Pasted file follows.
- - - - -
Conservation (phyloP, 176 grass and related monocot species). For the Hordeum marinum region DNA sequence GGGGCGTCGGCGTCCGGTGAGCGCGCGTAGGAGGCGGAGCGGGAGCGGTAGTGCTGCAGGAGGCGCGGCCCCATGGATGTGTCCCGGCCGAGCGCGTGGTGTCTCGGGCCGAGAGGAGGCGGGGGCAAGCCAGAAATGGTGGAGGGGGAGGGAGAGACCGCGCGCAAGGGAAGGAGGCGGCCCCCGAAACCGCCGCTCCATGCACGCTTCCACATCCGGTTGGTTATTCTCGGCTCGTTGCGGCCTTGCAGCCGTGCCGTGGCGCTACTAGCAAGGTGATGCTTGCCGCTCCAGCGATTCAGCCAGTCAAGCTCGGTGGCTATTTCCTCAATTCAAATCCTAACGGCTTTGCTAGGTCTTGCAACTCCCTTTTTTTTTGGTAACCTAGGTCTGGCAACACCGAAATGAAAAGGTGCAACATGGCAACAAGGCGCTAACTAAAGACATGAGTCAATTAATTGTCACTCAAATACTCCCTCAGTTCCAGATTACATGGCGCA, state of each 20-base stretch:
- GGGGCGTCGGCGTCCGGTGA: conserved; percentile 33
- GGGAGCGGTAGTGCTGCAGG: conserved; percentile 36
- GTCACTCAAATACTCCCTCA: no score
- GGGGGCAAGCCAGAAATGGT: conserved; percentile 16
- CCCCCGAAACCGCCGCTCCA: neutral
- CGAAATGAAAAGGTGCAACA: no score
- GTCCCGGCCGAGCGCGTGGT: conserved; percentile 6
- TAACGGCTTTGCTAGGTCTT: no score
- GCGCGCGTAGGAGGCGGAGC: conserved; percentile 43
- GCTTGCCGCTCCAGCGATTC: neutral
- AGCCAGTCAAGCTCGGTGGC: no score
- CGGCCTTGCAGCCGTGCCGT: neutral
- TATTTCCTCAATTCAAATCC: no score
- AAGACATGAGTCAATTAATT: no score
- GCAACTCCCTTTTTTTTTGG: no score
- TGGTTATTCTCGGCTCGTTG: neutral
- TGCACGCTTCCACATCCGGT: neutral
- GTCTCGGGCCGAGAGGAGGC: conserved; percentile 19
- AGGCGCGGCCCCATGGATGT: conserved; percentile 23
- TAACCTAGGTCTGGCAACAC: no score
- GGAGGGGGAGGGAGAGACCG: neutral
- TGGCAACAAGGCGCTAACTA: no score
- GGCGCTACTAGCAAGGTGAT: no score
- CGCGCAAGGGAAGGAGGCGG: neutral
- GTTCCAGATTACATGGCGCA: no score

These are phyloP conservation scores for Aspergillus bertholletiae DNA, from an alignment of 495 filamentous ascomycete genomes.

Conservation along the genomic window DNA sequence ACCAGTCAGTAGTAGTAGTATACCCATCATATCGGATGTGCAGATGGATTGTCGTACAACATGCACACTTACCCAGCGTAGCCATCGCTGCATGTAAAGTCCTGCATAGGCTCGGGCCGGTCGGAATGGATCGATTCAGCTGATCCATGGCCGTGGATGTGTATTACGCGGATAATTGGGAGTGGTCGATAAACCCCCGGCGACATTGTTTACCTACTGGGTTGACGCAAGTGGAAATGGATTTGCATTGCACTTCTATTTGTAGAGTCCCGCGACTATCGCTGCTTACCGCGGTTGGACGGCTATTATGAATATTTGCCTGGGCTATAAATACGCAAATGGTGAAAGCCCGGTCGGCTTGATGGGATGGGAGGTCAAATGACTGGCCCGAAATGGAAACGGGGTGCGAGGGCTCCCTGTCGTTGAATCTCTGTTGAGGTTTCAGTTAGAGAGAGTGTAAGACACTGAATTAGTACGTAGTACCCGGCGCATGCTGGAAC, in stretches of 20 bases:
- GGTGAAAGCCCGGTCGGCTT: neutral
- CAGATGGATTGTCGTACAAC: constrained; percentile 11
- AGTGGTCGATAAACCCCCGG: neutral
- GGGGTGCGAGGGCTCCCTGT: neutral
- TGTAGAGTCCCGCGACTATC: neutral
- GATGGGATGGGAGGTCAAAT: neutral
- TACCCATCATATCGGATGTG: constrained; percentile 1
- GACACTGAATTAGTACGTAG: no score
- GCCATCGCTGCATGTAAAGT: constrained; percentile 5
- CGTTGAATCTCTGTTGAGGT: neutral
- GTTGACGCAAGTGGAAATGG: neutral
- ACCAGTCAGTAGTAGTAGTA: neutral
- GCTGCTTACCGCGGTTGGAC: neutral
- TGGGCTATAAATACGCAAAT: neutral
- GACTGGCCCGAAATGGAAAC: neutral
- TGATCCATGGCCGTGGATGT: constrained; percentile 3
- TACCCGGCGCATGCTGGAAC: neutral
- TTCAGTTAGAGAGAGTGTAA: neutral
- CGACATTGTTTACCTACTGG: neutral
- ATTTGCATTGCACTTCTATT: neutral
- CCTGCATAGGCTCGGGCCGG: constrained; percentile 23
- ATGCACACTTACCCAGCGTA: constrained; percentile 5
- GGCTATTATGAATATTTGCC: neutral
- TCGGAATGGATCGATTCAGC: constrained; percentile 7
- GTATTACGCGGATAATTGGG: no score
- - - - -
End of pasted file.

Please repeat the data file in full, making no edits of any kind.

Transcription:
Conservation (phyloP, 176 grass and related monocot species). For the Hordeum marinum region DNA sequence GGGGCGTCGGCGTCCGGTGAGCGCGCGTAGGAGGCGGAGCGGGAGCGGTAGTGCTGCAGGAGGCGCGGCCCCATGGATGTGTCCCGGCCGAGCGCGTGGTGTCTCGGGCCGAGAGGAGGCGGGGGCAAGCCAGAAATGGTGGAGGGGGAGGGAGAGACCGCGCGCAAGGGAAGGAGGCGGCCCCCGAAACCGCCGCTCCATGCACGCTTCCACATCCGGTTGGTTATTCTCGGCTCGTTGCGGCCTTGCAGCCGTGCCGTGGCGCTACTAGCAAGGTGATGCTTGCCGCTCCAGCGATTCAGCCAGTCAAGCTCGGTGGCTATTTCCTCAATTCAAATCCTAACGGCTTTGCTAGGTCTTGCAACTCCCTTTTTTTTTGGTAACCTAGGTCTGGCAACACCGAAATGAAAAGGTGCAACATGGCAACAAGGCGCTAACTAAAGACATGAGTCAATTAATTGTCACTCAAATACTCCCTCAGTTCCAGATTACATGGCGCA, state of each 20-base stretch:
- GGGGCGTCGGCGTCCGGTGA: conserved; percentile 33
- GGGAGCGGTAGTGCTGCAGG: conserved; percentile 36
- GTCACTCAAATACTCCCTCA: no score
- GGGGGCAAGCCAGAAATGGT: conserved; percentile 16
- CCCCCGAAACCGCCGCTCCA: neutral
- CGAAATGAAAAGGTGCAACA: no score
- GTCCCGGCCGAGCGCGTGGT: conserved; percentile 6
- TAACGGCTTTGCTAGGTCTT: no score
- GCGCGCGTAGGAGGCGGAGC: conserved; percentile 43
- GCTTGCCGCTCCAGCGATTC: neutral
- AGCCAGTCAAGCTCGGTGGC: no score
- CGGCCTTGCAGCCGTGCCGT: neutral
- TATTTCCTCAATTCAAATCC: no score
- AAGACATGAGTCAATTAATT: no score
- GCAACTCCCTTTTTTTTTGG: no score
- TGGTTATTCTCGGCTCGTTG: neutral
- TGCACGCTTCCACATCCGGT: neutral
- GTCTCGGGCCGAGAGGAGGC: conserved; percentile 19
- AGGCGCGGCCCCATGGATGT: conserved; percentile 23
- TAACCTAGGTCTGGCAACAC: no score
- GGAGGGGGAGGGAGAGACCG: neutral
- TGGCAACAAGGCGCTAACTA: no score
- GGCGCTACTAGCAAGGTGAT: no score
- CGCGCAAGGGAAGGAGGCGG: neutral
- GTTCCAGATTACATGGCGCA: no score

These are phyloP conservation scores for Aspergillus bertholletiae DNA, from an alignment of 495 filamentous ascomycete genomes.

Conservation along the genomic window DNA sequence ACCAGTCAGTAGTAGTAGTATACCCATCATATCGGATGTGCAGATGGATTGTCGTACAACATGCACACTTACCCAGCGTAGCCATCGCTGCATGTAAAGTCCTGCATAGGCTCGGGCCGGTCGGAATGGATCGATTCAGCTGATCCATGGCCGTGGATGTGTATTACGCGGATAATTGGGAGTGGTCGATAAACCCCCGGCGACATTGTTTACCTACTGGGTTGACGCAAGTGGAAATGGATTTGCATTGCACTTCTATTTGTAGAGTCCCGCGACTATCGCTGCTTACCGCGGTTGGACGGCTATTATGAATATTTGCCTGGGCTATAAATACGCAAATGGTGAAAGCCCGGTCGGCTTGATGGGATGGGAGGTCAAATGACTGGCCCGAAATGGAAACGGGGTGCGAGGGCTCCCTGTCGTTGAATCTCTGTTGAGGTTTCAGTTAGAGAGAGTGTAAGACACTGAATTAGTACGTAGTACCCGGCGCATGCTGGAAC, in stretches of 20 bases:
- GGTGAAAGCCCGGTCGGCTT: neutral
- CAGATGGATTGTCGTACAAC: constrained; percentile 11
- AGTGGTCGATAAACCCCCGG: neutral
- GGGGTGCGAGGGCTCCCTGT: neutral
- TGTAGAGTCCCGCGACTATC: neutral
- GATGGGATGGGAGGTCAAAT: neutral
- TACCCATCATATCGGATGTG: constrained; percentile 1
- GACACTGAATTAGTACGTAG: no score
- GCCATCGCTGCATGTAAAGT: constrained; percentile 5
- CGTTGAATCTCTGTTGAGGT: neutral
- GTTGACGCAAGTGGAAATGG: neutral
- ACCAGTCAGTAGTAGTAGTA: neutral
- GCTGCTTACCGCGGTTGGAC: neutral
- TGGGCTATAAATACGCAAAT: neutral
- GACTGGCCCGAAATGGAAAC: neutral
- TGATCCATGGCCGTGGATGT: constrained; percentile 3
- TACCCGGCGCATGCTGGAAC: neutral
- TTCAGTTAGAGAGAGTGTAA: neutral
- CGACATTGTTTACCTACTGG: neutral
- ATTTGCATTGCACTTCTATT: neutral
- CCTGCATAGGCTCGGGCCGG: constrained; percentile 23
- ATGCACACTTACCCAGCGTA: constrained; percentile 5
- GGCTATTATGAATATTTGCC: neutral
- TCGGAATGGATCGATTCAGC: constrained; percentile 7
- GTATTACGCGGATAATTGGG: no score